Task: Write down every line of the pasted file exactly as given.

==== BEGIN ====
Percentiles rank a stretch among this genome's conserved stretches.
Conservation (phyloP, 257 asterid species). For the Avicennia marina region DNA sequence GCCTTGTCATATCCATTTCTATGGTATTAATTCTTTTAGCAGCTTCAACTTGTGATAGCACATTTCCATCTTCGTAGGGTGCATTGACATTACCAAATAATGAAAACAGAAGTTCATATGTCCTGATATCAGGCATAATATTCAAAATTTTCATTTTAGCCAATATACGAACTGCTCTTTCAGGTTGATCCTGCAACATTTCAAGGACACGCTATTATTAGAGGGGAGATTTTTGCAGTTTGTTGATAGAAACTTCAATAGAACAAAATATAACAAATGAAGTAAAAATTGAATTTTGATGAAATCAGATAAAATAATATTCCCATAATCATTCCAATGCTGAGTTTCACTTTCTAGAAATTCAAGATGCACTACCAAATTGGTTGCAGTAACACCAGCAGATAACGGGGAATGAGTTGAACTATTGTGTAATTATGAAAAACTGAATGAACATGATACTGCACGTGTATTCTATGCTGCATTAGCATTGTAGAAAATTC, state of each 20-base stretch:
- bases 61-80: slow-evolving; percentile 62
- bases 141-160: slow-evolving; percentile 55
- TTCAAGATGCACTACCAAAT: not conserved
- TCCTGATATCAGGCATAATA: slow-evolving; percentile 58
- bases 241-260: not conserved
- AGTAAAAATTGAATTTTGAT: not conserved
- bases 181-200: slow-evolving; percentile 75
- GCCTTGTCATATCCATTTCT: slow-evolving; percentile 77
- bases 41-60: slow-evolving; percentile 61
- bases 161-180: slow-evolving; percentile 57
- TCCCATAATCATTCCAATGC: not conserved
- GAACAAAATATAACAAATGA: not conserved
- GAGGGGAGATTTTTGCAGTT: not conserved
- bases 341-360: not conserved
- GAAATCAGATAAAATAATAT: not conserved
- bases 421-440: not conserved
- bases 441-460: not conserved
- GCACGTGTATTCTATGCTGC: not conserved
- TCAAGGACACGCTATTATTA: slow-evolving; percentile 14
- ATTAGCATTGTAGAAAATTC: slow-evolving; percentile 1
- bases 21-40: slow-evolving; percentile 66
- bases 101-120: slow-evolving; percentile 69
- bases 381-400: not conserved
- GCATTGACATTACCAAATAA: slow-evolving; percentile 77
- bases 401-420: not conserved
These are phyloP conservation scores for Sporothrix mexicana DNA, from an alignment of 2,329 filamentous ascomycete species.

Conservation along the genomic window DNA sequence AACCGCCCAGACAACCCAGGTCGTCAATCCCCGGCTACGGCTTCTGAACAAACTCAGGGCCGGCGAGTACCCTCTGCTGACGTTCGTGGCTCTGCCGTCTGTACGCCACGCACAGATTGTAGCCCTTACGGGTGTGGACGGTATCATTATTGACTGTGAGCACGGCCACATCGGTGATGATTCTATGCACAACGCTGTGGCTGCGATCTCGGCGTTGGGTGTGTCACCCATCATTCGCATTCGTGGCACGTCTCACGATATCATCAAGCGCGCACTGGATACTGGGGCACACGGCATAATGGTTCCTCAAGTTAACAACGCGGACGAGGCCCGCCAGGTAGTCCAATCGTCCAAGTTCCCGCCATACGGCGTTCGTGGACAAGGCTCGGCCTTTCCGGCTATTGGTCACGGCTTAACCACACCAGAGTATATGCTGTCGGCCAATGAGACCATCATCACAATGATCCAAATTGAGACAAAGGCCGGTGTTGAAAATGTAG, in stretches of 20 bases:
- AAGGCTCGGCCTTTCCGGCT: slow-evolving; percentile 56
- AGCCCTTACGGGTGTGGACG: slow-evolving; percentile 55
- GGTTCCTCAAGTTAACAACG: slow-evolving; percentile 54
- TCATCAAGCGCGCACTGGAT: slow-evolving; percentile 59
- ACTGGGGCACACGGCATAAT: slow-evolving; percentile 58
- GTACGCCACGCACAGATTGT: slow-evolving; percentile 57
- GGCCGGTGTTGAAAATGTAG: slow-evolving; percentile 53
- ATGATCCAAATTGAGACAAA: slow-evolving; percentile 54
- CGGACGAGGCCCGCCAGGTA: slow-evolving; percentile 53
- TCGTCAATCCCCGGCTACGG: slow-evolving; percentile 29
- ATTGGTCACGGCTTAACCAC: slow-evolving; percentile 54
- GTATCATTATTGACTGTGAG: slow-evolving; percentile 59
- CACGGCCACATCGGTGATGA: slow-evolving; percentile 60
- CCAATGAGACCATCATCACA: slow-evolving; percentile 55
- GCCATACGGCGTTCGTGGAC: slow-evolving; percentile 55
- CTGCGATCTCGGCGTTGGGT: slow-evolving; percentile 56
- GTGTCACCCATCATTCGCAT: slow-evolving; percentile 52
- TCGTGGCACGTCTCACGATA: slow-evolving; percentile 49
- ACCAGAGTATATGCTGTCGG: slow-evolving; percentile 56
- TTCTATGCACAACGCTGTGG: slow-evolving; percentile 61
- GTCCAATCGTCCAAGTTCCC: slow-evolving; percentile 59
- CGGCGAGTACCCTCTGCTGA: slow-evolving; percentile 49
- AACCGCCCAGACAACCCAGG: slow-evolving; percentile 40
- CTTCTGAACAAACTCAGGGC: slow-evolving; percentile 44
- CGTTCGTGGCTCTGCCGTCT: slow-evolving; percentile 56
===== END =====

Percentiles rank a stretch among this genome's conserved stretches.
Conservation (phyloP, 257 asterid species). For the Avicennia marina region DNA sequence GCCTTGTCATATCCATTTCTATGGTATTAATTCTTTTAGCAGCTTCAACTTGTGATAGCACATTTCCATCTTCGTAGGGTGCATTGACATTACCAAATAATGAAAACAGAAGTTCATATGTCCTGATATCAGGCATAATATTCAAAATTTTCATTTTAGCCAATATACGAACTGCTCTTTCAGGTTGATCCTGCAACATTTCAAGGACACGCTATTATTAGAGGGGAGATTTTTGCAGTTTGTTGATAGAAACTTCAATAGAACAAAATATAACAAATGAAGTAAAAATTGAATTTTGATGAAATCAGATAAAATAATATTCCCATAATCATTCCAATGCTGAGTTTCACTTTCTAGAAATTCAAGATGCACTACCAAATTGGTTGCAGTAACACCAGCAGATAACGGGGAATGAGTTGAACTATTGTGTAATTATGAAAAACTGAATGAACATGATACTGCACGTGTATTCTATGCTGCATTAGCATTGTAGAAAATTC, state of each 20-base stretch:
- bases 61-80: slow-evolving; percentile 62
- bases 141-160: slow-evolving; percentile 55
- TTCAAGATGCACTACCAAAT: not conserved
- TCCTGATATCAGGCATAATA: slow-evolving; percentile 58
- bases 241-260: not conserved
- AGTAAAAATTGAATTTTGAT: not conserved
- bases 181-200: slow-evolving; percentile 75
- GCCTTGTCATATCCATTTCT: slow-evolving; percentile 77
- bases 41-60: slow-evolving; percentile 61
- bases 161-180: slow-evolving; percentile 57
- TCCCATAATCATTCCAATGC: not conserved
- GAACAAAATATAACAAATGA: not conserved
- GAGGGGAGATTTTTGCAGTT: not conserved
- bases 341-360: not conserved
- GAAATCAGATAAAATAATAT: not conserved
- bases 421-440: not conserved
- bases 441-460: not conserved
- GCACGTGTATTCTATGCTGC: not conserved
- TCAAGGACACGCTATTATTA: slow-evolving; percentile 14
- ATTAGCATTGTAGAAAATTC: slow-evolving; percentile 1
- bases 21-40: slow-evolving; percentile 66
- bases 101-120: slow-evolving; percentile 69
- bases 381-400: not conserved
- GCATTGACATTACCAAATAA: slow-evolving; percentile 77
- bases 401-420: not conserved
These are phyloP conservation scores for Sporothrix mexicana DNA, from an alignment of 2,329 filamentous ascomycete species.

Conservation along the genomic window DNA sequence AACCGCCCAGACAACCCAGGTCGTCAATCCCCGGCTACGGCTTCTGAACAAACTCAGGGCCGGCGAGTACCCTCTGCTGACGTTCGTGGCTCTGCCGTCTGTACGCCACGCACAGATTGTAGCCCTTACGGGTGTGGACGGTATCATTATTGACTGTGAGCACGGCCACATCGGTGATGATTCTATGCACAACGCTGTGGCTGCGATCTCGGCGTTGGGTGTGTCACCCATCATTCGCATTCGTGGCACGTCTCACGATATCATCAAGCGCGCACTGGATACTGGGGCACACGGCATAATGGTTCCTCAAGTTAACAACGCGGACGAGGCCCGCCAGGTAGTCCAATCGTCCAAGTTCCCGCCATACGGCGTTCGTGGACAAGGCTCGGCCTTTCCGGCTATTGGTCACGGCTTAACCACACCAGAGTATATGCTGTCGGCCAATGAGACCATCATCACAATGATCCAAATTGAGACAAAGGCCGGTGTTGAAAATGTAG, in stretches of 20 bases:
- AAGGCTCGGCCTTTCCGGCT: slow-evolving; percentile 56
- AGCCCTTACGGGTGTGGACG: slow-evolving; percentile 55
- GGTTCCTCAAGTTAACAACG: slow-evolving; percentile 54
- TCATCAAGCGCGCACTGGAT: slow-evolving; percentile 59
- ACTGGGGCACACGGCATAAT: slow-evolving; percentile 58
- GTACGCCACGCACAGATTGT: slow-evolving; percentile 57
- GGCCGGTGTTGAAAATGTAG: slow-evolving; percentile 53
- ATGATCCAAATTGAGACAAA: slow-evolving; percentile 54
- CGGACGAGGCCCGCCAGGTA: slow-evolving; percentile 53
- TCGTCAATCCCCGGCTACGG: slow-evolving; percentile 29
- ATTGGTCACGGCTTAACCAC: slow-evolving; percentile 54
- GTATCATTATTGACTGTGAG: slow-evolving; percentile 59
- CACGGCCACATCGGTGATGA: slow-evolving; percentile 60
- CCAATGAGACCATCATCACA: slow-evolving; percentile 55
- GCCATACGGCGTTCGTGGAC: slow-evolving; percentile 55
- CTGCGATCTCGGCGTTGGGT: slow-evolving; percentile 56
- GTGTCACCCATCATTCGCAT: slow-evolving; percentile 52
- TCGTGGCACGTCTCACGATA: slow-evolving; percentile 49
- ACCAGAGTATATGCTGTCGG: slow-evolving; percentile 56
- TTCTATGCACAACGCTGTGG: slow-evolving; percentile 61
- GTCCAATCGTCCAAGTTCCC: slow-evolving; percentile 59
- CGGCGAGTACCCTCTGCTGA: slow-evolving; percentile 49
- AACCGCCCAGACAACCCAGG: slow-evolving; percentile 40
- CTTCTGAACAAACTCAGGGC: slow-evolving; percentile 44
- CGTTCGTGGCTCTGCCGTCT: slow-evolving; percentile 56